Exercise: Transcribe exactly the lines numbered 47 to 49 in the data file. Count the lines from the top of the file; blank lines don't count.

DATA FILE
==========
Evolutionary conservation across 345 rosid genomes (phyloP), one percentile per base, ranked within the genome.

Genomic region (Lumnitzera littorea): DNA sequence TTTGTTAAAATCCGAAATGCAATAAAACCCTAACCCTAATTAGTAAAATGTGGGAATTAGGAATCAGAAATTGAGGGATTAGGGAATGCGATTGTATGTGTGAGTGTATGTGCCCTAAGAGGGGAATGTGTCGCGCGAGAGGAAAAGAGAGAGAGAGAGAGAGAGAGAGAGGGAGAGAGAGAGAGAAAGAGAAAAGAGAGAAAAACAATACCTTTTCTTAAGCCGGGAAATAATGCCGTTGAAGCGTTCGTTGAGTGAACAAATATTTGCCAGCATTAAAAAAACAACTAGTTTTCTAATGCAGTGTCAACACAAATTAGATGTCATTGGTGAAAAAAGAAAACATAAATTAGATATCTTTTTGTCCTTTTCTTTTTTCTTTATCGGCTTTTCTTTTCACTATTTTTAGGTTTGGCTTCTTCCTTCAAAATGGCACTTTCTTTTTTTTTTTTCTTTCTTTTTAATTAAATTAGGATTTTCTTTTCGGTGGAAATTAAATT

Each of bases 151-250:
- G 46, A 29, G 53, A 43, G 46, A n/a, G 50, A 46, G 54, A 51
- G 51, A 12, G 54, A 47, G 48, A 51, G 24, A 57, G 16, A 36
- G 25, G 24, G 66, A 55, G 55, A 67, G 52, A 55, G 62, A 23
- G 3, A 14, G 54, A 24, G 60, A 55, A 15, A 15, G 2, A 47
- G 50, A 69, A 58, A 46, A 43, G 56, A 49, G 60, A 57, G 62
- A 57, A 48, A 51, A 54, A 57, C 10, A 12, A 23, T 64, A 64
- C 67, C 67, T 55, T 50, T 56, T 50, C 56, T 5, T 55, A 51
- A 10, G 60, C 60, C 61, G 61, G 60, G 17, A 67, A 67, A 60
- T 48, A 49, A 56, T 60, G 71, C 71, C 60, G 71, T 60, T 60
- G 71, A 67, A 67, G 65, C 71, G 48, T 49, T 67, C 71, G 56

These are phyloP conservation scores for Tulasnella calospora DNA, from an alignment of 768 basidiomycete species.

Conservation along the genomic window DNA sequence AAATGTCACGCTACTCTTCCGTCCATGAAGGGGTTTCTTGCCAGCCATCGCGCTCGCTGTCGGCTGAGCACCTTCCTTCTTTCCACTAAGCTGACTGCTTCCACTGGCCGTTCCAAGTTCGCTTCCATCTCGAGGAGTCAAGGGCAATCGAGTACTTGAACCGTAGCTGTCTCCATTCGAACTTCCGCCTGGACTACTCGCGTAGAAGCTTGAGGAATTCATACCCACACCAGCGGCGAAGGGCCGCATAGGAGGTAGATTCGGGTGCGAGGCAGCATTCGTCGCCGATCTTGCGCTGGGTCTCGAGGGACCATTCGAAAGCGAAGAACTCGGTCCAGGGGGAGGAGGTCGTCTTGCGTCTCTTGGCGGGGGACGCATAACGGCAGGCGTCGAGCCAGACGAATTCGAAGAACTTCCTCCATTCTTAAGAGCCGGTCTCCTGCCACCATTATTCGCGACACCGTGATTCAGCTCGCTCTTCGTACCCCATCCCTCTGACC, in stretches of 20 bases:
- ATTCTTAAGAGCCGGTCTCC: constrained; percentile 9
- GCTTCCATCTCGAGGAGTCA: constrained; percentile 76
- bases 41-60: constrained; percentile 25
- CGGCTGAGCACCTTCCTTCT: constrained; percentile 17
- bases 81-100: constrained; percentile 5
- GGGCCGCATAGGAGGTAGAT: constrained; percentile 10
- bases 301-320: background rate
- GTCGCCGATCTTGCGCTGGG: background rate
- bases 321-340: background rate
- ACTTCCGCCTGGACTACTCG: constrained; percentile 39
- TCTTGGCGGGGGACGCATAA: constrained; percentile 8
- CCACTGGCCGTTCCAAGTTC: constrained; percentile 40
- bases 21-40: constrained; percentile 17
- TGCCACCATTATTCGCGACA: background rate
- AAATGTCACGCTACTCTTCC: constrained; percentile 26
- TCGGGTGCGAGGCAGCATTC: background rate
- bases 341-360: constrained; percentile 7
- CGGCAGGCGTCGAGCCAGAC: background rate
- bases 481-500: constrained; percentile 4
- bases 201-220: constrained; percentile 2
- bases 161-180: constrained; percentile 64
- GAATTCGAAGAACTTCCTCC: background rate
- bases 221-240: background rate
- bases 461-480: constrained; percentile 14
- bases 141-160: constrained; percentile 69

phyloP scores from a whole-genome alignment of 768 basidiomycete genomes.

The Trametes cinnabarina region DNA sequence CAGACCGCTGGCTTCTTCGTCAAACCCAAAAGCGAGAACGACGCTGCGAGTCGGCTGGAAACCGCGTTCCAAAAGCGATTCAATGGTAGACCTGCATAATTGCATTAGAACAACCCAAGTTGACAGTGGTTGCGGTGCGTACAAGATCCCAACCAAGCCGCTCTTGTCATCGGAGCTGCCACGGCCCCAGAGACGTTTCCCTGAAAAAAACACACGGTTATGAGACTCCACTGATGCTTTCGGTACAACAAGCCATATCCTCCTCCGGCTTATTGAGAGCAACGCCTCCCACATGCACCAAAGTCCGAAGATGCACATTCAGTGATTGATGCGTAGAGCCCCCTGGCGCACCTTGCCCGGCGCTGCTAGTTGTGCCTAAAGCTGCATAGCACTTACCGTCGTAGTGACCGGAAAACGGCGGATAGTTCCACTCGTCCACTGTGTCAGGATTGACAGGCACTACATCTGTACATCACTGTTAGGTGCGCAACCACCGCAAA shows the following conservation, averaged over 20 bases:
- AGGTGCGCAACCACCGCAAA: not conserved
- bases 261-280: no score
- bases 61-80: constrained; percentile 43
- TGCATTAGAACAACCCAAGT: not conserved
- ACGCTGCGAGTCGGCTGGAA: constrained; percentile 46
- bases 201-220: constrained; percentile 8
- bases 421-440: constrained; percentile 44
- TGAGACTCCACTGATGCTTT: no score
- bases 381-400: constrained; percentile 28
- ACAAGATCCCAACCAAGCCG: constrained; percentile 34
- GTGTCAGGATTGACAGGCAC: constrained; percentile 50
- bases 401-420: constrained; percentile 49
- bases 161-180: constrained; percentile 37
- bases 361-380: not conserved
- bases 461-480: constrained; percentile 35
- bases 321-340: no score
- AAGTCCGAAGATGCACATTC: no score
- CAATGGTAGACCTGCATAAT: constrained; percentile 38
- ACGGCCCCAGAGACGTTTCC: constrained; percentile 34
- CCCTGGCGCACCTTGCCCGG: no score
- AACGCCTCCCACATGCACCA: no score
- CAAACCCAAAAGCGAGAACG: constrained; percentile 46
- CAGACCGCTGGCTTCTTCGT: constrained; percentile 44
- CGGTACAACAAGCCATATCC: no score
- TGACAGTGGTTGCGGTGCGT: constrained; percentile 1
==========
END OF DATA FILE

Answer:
- ACGCTGCGAGTCGGCTGGAA: constrained; percentile 46
- bases 201-220: constrained; percentile 8
- bases 421-440: constrained; percentile 44